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Subject: Delayed combat effects rss

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Pelle Nilsson
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I got this idea for a mechanic it would be interesting to hear if it has been used in any games, and in general what everyone thinks of it. I only thought of it late last night, and then gave it 10 minutes of thinking just now, so it's a very big risk it's a completely stupid idea (that might explain why I have not seen it in any other games I guess)...

What if instead of resolving combat immediately, you just place a "possible loss" marker below the target unit counter. Some attacks may cause a unit to get maybe two or three possible losses instead of just one, but attacks should (at least most of the time) not require any dice (or cards etc) to resolve, since it is really not resolved at that point in time anyway.

Sometime later, at some point that has to be defined depending on the era and scale of the game I guess, you resolve combat effects, but the goal is to do this as few times as possible, and to give both players a reason to often want to not do this.

Example: ww1 tactical game, each unit is a battalion or so. At start, most defending units will be given a few "possible loss" markers, because of preparatory bombardment. Then when attacking units start to cross no man's land they will also, depending on route taken and distance to defending strong-points accumulate some possible losses. Only at some later time, when either or both players find it important enough, will you resolve the losses for particular units. Maybe this happens in case of a close combat if both players do not agree to just allow the attacked unit to back off. Maybe it happens when an owning player stops a unit for a full turn to allow it to reorganize. Maybe players can "call" on enemy units to have their losses decided, but at some risk or cost.

Combat resolution itself could be done in a number of different ways, maybe resulting in some step losses, elimination, disruption, supression, etc depending on theme and complexity level, like any other wargame... When resolving you remove any possible loss markers and count them to decide what column or number of dice or number of cards etc to use to resolve the losses. If the unit is still alive it can then begin accumulating new possible losses.

Maybe this will bring some interesting double-sided fog of war (few games simulate the difficulties at many times of keeping track of ones own units) and probably speed up play a great deal as well.
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Pelle Nilsson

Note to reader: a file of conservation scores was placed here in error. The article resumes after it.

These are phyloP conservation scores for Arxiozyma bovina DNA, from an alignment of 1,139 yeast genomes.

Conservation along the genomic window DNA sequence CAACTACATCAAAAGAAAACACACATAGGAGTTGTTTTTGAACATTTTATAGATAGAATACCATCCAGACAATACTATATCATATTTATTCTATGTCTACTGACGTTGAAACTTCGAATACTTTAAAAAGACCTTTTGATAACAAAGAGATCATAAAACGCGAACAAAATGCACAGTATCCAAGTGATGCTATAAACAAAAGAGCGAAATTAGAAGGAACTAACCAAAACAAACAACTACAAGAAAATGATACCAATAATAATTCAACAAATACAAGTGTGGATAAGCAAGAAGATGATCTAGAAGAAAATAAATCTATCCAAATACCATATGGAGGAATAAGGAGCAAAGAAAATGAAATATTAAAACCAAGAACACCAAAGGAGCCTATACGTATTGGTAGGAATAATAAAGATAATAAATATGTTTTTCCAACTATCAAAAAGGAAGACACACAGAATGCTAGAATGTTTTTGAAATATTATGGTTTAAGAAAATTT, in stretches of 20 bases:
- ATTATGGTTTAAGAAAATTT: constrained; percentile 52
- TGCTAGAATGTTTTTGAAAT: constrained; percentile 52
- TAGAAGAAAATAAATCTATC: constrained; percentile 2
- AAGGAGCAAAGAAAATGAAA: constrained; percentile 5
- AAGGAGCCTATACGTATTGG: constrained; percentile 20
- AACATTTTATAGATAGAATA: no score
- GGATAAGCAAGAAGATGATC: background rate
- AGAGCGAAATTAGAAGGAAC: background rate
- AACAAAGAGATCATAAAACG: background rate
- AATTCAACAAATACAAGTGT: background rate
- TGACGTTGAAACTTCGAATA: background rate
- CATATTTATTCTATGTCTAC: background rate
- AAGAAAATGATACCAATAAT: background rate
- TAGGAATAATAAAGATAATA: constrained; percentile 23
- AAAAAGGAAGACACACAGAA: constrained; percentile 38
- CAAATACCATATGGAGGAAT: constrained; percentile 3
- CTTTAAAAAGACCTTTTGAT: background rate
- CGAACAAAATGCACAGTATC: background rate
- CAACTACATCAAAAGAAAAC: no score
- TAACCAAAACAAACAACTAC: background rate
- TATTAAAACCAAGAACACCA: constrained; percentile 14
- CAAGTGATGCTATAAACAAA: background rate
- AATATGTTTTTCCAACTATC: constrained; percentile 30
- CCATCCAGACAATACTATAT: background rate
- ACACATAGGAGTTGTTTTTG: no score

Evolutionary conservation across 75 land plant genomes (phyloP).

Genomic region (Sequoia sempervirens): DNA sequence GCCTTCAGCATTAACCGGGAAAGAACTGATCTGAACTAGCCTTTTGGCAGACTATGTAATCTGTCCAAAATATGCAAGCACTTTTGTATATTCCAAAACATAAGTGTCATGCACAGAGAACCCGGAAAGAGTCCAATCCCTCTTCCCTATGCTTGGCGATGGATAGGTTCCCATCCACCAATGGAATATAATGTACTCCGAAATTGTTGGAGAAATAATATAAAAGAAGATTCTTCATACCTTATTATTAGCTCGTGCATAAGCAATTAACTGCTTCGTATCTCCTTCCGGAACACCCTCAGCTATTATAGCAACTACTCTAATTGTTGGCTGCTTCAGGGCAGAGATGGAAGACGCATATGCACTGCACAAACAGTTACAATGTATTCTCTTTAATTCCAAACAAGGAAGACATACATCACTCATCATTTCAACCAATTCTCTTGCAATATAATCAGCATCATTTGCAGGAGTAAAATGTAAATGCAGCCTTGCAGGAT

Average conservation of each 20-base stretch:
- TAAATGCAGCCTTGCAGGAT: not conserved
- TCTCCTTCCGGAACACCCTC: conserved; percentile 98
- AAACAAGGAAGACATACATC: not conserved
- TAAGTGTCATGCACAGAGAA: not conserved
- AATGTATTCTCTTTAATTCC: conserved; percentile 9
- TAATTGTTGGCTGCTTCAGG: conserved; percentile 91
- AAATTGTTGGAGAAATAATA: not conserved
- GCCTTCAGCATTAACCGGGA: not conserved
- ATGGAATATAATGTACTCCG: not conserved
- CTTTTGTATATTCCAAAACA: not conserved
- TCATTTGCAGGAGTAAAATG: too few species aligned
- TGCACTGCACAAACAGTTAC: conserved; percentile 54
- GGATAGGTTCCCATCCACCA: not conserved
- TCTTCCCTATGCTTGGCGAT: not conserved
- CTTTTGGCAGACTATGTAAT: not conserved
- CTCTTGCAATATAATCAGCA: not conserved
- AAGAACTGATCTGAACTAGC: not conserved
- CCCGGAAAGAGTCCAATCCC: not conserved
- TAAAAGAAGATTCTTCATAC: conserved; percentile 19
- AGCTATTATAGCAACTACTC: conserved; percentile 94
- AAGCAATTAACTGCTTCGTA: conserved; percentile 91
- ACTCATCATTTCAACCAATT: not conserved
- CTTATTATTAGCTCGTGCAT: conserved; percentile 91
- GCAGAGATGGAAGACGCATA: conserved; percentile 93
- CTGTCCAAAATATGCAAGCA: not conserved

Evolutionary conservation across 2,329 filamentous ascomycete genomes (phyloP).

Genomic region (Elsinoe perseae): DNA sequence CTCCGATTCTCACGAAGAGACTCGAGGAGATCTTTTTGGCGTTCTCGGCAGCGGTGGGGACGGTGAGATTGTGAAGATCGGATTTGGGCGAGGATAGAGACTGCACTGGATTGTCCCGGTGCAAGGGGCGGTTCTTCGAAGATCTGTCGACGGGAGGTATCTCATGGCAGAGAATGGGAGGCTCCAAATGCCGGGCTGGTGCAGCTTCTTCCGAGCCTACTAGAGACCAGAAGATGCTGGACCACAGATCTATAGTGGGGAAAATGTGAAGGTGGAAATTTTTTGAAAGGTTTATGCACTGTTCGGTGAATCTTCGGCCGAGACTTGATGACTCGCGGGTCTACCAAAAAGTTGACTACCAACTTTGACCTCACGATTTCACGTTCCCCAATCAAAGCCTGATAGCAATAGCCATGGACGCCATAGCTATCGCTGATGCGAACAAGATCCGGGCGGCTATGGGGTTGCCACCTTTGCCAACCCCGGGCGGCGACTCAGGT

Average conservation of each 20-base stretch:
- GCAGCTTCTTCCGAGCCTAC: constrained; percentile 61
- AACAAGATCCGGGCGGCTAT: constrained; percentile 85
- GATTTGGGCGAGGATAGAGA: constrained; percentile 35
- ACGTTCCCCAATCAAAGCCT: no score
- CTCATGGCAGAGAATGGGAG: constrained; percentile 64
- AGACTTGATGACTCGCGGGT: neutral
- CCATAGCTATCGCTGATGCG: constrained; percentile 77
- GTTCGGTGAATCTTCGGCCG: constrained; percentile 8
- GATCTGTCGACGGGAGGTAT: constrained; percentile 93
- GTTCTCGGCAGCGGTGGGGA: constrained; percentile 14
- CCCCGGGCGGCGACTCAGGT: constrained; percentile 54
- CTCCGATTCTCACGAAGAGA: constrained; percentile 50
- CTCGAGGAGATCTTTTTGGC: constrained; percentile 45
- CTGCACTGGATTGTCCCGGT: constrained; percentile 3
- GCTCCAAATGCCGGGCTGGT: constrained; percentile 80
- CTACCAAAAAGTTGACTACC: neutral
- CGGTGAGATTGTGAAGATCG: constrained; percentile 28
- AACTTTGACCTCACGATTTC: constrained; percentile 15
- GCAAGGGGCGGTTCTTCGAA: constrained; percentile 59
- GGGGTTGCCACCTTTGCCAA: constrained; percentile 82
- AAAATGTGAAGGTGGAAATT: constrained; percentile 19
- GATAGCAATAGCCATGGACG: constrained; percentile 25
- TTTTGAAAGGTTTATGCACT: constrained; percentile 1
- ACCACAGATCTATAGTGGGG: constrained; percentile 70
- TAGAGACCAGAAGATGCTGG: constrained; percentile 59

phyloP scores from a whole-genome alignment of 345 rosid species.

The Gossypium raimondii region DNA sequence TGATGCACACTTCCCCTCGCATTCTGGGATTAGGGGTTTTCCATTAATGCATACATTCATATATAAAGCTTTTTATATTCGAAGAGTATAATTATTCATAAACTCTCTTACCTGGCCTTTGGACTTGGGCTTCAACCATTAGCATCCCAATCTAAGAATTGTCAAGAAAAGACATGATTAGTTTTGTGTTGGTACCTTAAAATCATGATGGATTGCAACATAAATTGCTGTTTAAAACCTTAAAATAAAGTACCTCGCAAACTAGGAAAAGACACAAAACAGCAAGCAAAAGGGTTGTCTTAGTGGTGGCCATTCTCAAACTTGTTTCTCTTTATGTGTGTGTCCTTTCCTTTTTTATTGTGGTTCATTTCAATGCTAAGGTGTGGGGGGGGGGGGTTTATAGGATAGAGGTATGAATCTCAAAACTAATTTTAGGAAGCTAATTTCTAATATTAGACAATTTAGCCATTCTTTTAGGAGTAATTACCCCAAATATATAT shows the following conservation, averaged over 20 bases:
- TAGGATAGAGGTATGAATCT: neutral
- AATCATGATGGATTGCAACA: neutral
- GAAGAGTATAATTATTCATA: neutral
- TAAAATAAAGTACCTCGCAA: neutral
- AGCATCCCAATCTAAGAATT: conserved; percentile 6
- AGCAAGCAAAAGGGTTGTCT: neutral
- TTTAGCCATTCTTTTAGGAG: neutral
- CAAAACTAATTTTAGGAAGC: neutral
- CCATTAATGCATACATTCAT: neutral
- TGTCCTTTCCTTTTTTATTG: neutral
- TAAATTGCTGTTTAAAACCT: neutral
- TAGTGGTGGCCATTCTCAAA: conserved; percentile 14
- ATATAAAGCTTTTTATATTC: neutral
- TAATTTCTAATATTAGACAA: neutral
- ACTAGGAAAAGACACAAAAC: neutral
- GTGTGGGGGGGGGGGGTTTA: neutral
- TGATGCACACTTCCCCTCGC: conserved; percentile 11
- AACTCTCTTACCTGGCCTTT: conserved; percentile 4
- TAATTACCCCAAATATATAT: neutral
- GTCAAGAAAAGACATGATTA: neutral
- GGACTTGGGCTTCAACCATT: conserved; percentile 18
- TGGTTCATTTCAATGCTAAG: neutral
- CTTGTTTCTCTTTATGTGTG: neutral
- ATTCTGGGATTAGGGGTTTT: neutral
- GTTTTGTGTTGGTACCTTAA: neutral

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Another thought: f three Possible Losses guarantees at least a supression effect, and five possible hits guarantees at least disruption (for instance) when actually resolving the results, then the rules could say that a unit is treated as supressed or disrupted when it has accumulated that number of possible losses, without having to resolve anything. It may still be in even worse shape of course, but yuo won't know that until the effects are resolved.
 
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You can do this with the Victory in the West series of games, and it is recommended for Sicily: The Race for Messina.


Basically, for those not familiar:

Each unit has a 'Morale' class and a 'Strength' class.




See those chits with Numbers - and letters?

The big number is the Strength class, the Letters are the 'Morale' or proficiency class.

You get into combat, you get a chit.

You take a strength loss, the chit inverts.

What you are recommended to do in the Sicily game, it to replace the strength chit every time you go into combat.

So, an inverted one gets replaced, you sort of get the 'delayed' combat effects you are looking for.

Your idea is fascinating - the record keeping for it could get out of hand.

But I obviously think that using the VITW Chit Strength pull system with chit replacement makes the effects of step loss less predictable.

----------------------

Another idea would be to apply a step loss marker to a unit that has NO value when it takes a hit the first time.

When it gets into combat the next time, you draw a chit to determine what actually happened to its ability.



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Pelle Nilsson
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Interesting. I didn't think much about operational level games. I thought as far that it would probably not work for strategic games or very low-level tactical games. My brain is mostly stuck thinking about ww1 higher-level tactical games. Any thoughts on applications to other themes or scales is also interesting.